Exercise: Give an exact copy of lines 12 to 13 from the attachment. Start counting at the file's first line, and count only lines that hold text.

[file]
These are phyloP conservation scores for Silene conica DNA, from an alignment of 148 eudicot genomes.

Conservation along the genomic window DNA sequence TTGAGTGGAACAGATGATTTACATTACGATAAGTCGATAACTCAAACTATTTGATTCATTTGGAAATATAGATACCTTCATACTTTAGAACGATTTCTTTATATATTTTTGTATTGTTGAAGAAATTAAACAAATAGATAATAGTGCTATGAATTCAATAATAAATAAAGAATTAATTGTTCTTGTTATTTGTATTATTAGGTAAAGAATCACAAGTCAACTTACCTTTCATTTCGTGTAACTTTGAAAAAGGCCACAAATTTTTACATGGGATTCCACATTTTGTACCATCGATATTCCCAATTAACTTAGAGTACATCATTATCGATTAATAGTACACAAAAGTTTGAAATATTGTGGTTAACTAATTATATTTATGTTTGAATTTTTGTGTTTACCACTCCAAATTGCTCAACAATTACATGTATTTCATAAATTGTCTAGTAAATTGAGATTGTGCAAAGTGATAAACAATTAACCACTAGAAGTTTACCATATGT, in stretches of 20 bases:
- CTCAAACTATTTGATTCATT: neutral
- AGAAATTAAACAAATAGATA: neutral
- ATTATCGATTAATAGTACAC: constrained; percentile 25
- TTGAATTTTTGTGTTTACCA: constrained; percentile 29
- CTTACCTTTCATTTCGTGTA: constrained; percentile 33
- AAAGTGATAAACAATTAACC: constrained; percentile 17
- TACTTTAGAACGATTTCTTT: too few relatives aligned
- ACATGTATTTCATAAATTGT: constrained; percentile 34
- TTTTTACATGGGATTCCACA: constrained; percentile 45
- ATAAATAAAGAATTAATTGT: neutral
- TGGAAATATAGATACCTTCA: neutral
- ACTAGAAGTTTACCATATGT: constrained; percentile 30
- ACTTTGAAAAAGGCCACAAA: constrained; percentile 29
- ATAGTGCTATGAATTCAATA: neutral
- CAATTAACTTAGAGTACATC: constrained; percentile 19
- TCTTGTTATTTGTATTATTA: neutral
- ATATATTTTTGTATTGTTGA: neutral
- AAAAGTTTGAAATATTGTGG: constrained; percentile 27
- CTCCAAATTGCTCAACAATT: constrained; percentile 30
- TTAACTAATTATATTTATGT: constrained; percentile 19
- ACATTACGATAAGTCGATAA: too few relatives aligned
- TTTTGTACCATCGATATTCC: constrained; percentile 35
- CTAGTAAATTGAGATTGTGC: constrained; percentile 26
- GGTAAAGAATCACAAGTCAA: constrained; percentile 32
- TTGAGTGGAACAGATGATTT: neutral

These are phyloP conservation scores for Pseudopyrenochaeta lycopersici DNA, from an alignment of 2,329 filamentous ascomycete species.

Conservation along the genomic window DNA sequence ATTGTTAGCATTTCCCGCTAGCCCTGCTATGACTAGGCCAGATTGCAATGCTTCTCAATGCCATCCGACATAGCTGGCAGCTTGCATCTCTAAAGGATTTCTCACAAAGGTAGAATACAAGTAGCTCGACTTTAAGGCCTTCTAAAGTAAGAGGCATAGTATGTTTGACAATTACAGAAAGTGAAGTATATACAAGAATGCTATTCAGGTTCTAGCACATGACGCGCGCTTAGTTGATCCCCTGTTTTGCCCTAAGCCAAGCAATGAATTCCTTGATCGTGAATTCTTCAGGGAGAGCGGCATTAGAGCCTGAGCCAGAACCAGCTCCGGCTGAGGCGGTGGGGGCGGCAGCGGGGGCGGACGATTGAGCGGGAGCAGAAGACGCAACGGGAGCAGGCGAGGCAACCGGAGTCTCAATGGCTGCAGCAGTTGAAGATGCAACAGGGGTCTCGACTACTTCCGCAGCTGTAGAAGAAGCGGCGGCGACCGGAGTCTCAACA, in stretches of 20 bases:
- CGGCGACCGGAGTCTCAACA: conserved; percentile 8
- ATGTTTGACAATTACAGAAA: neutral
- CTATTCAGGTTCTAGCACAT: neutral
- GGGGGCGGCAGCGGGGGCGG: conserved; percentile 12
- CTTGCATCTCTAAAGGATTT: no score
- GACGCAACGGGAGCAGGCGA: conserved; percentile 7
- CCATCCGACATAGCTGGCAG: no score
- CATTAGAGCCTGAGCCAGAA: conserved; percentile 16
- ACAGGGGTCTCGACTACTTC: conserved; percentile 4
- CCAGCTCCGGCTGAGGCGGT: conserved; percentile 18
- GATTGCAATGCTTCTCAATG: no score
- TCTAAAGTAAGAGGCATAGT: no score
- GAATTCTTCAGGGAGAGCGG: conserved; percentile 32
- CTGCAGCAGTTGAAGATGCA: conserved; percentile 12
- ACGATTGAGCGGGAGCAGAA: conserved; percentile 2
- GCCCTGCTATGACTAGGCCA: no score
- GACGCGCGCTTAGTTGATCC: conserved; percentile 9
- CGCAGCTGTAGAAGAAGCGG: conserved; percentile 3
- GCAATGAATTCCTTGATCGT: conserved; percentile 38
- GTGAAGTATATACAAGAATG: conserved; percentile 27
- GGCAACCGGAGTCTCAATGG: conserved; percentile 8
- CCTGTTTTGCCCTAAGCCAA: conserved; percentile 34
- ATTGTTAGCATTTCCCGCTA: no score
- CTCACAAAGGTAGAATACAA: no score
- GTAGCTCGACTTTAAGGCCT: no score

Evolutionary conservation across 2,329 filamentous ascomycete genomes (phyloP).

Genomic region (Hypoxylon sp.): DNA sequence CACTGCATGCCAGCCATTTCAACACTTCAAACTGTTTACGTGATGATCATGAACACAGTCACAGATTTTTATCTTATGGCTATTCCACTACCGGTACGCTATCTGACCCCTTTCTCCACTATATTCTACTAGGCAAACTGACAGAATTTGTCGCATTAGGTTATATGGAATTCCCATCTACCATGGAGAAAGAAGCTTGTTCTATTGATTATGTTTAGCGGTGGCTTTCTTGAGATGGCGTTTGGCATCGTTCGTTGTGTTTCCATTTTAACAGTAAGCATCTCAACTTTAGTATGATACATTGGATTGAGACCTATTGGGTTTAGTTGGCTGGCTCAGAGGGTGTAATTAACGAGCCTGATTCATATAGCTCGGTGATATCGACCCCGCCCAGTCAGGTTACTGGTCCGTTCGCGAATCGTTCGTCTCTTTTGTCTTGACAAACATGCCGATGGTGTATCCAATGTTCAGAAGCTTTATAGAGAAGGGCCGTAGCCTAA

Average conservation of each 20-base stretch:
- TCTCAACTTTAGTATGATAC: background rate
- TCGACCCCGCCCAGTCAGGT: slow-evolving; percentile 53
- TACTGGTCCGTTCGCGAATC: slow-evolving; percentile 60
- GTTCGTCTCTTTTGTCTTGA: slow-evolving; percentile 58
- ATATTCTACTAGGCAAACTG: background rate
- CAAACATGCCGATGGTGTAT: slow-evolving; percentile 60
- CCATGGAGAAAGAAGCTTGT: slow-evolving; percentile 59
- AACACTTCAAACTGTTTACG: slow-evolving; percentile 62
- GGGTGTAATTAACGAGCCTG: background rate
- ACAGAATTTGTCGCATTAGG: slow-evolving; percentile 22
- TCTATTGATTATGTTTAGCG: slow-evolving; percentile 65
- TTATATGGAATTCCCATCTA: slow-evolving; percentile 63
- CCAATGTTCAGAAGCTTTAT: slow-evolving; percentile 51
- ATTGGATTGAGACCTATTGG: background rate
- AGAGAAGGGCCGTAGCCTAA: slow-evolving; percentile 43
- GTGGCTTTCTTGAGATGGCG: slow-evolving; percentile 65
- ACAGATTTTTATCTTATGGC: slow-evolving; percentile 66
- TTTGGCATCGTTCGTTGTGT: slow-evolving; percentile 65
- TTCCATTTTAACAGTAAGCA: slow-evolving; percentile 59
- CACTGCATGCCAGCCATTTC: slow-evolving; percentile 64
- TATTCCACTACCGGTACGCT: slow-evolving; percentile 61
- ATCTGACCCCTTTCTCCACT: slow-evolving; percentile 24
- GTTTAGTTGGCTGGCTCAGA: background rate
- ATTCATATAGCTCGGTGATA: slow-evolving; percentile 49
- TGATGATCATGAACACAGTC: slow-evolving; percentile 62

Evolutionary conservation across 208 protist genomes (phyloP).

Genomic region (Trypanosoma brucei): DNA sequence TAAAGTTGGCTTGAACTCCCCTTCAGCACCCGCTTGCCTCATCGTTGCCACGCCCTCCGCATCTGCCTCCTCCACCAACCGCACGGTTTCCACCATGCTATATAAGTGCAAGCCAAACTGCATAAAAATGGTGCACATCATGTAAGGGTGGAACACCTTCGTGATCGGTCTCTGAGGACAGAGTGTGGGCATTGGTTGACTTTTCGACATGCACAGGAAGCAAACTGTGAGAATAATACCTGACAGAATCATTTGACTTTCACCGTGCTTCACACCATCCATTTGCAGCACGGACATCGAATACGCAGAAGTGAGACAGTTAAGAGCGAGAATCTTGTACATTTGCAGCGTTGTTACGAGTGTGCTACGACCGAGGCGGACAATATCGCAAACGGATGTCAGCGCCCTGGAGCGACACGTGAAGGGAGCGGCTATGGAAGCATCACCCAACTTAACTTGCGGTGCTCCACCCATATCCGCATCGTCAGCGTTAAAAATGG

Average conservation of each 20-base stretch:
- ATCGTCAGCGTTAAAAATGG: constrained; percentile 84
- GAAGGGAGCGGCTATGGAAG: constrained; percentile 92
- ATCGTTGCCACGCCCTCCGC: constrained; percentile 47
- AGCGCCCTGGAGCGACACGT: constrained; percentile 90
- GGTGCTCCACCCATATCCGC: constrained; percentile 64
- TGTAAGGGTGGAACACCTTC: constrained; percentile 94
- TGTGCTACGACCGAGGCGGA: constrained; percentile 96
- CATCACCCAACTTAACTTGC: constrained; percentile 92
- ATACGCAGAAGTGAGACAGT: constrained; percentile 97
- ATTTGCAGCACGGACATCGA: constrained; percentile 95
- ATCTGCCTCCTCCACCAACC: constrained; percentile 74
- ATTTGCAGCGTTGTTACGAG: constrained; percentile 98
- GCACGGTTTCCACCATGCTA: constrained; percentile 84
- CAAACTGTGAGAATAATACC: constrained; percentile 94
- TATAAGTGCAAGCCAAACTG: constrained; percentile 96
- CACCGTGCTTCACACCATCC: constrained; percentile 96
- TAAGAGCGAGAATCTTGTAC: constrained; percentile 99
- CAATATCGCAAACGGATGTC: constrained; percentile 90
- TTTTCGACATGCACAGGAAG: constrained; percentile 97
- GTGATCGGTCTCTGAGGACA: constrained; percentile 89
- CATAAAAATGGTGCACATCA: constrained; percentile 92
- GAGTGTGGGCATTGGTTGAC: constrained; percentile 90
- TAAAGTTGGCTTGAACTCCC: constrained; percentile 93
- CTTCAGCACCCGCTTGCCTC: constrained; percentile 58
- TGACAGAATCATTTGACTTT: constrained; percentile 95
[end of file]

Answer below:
- ATAAATAAAGAATTAATTGT: neutral
- TGGAAATATAGATACCTTCA: neutral